Saturday, September 3, 2011

The Slow Decline of the Mass-Market Paperback

Surprised the AAP doesn't include an entry for trade paperback, but based on a sampling of my personal collection, the measurements for this format are all over the place, though smallest I found is 5 1/4" x 8".

Are those slightly taller paperbacks still being published?   As we discovered at the Middleton Public Library, this format doesn't fit into the 6-tier paperback island display units.  Most annoying.

The Dog-Eared Paperback, Newly Endangered in an E-Book Age. (The New York Times, 9/3/2011)

Excerpt: Recession-minded readers who might have picked up a quick novel in the supermarket or drugstore are lately resisting the impulse purchase. Shelf space in bookstores and retail chains has been turned over to more expensive editions, like hardcovers and trade paperbacks, the sleeker, more glamorous cousin to the mass-market paperback. And while mass-market paperbacks have always been prized for their cheapness and disposability, something even more convenient has come along: the e-book.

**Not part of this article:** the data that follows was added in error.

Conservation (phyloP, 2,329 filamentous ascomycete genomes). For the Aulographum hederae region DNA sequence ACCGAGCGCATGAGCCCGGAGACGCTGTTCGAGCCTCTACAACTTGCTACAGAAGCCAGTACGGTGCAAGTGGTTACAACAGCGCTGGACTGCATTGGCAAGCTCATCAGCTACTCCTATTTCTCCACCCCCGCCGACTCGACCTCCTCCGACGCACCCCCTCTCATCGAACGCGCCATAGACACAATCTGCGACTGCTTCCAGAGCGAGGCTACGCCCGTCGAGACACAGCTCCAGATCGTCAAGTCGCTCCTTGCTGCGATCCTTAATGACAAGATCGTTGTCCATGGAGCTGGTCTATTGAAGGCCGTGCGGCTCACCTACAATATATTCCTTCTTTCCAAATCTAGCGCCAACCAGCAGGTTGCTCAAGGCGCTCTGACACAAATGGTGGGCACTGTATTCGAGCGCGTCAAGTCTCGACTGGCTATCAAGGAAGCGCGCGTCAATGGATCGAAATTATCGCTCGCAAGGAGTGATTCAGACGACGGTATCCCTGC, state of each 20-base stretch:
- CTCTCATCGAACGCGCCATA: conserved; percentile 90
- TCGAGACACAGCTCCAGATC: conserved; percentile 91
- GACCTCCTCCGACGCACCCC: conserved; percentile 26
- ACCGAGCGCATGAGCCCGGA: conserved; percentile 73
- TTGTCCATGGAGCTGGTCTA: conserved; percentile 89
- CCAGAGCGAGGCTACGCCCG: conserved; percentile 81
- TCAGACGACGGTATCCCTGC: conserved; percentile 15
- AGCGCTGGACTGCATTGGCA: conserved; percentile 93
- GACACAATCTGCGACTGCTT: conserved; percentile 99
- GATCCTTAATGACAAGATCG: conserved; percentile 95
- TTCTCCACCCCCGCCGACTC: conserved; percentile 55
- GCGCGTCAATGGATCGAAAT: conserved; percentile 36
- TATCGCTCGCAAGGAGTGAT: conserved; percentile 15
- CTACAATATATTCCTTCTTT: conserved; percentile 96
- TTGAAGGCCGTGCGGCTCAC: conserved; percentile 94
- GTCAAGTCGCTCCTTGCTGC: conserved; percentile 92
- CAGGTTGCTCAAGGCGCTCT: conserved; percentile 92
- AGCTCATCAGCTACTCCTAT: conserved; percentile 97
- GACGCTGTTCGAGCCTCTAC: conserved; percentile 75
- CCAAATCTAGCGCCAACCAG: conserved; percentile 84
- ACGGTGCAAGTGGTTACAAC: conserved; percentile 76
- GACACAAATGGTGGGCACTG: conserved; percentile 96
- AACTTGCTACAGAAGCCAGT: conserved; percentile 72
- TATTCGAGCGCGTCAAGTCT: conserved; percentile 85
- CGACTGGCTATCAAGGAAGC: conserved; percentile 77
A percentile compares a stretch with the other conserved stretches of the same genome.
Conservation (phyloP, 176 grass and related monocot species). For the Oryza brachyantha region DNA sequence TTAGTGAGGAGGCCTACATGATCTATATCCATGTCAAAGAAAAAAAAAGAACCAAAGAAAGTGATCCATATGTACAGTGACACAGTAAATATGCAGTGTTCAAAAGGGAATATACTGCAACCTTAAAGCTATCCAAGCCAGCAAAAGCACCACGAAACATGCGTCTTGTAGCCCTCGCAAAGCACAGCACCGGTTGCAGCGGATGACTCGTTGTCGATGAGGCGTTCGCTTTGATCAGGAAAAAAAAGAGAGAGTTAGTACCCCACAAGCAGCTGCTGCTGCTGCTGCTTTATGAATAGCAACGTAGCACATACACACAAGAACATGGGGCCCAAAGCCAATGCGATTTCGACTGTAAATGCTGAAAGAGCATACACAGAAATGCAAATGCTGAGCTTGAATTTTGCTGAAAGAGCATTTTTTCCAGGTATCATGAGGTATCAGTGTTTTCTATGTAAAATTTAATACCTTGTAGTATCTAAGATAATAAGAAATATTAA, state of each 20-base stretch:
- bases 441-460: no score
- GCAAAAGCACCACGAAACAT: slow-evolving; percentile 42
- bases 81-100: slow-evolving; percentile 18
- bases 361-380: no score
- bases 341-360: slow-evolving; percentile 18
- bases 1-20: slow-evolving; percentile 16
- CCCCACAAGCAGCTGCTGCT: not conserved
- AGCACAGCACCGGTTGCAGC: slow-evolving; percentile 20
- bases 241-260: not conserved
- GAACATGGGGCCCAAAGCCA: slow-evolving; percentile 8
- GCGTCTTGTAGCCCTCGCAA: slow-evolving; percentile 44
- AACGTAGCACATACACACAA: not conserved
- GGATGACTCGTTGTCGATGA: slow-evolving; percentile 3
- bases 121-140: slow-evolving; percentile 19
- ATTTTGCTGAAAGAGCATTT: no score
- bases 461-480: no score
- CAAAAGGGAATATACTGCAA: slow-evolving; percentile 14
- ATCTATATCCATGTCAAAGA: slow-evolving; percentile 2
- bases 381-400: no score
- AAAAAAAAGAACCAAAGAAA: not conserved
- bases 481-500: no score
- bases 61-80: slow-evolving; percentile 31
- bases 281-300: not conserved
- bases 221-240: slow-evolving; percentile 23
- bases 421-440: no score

A comprehensive survey released last month by the Association of American Publishers and the Book Industry Study Group revealed that while the publishing industry had expanded over all, publishers’ mass-market paperback sales had fallen 14 percent since 2008


For decades, the mass-market paperback has stubbornly held on, despite the predictions of its death since the 1980s, when retail chains that edged out independent bookstores successfully introduced discounts on hardcover versions of the same books. The prices of print formats are typically separated by at least a few dollars. Michael Connelly, the best-selling mystery writer best known for “The Lincoln Lawyer,” said he worried that book buyers would not be able to discover new authors very easily if mass-market paperbacks continued to be phased out.

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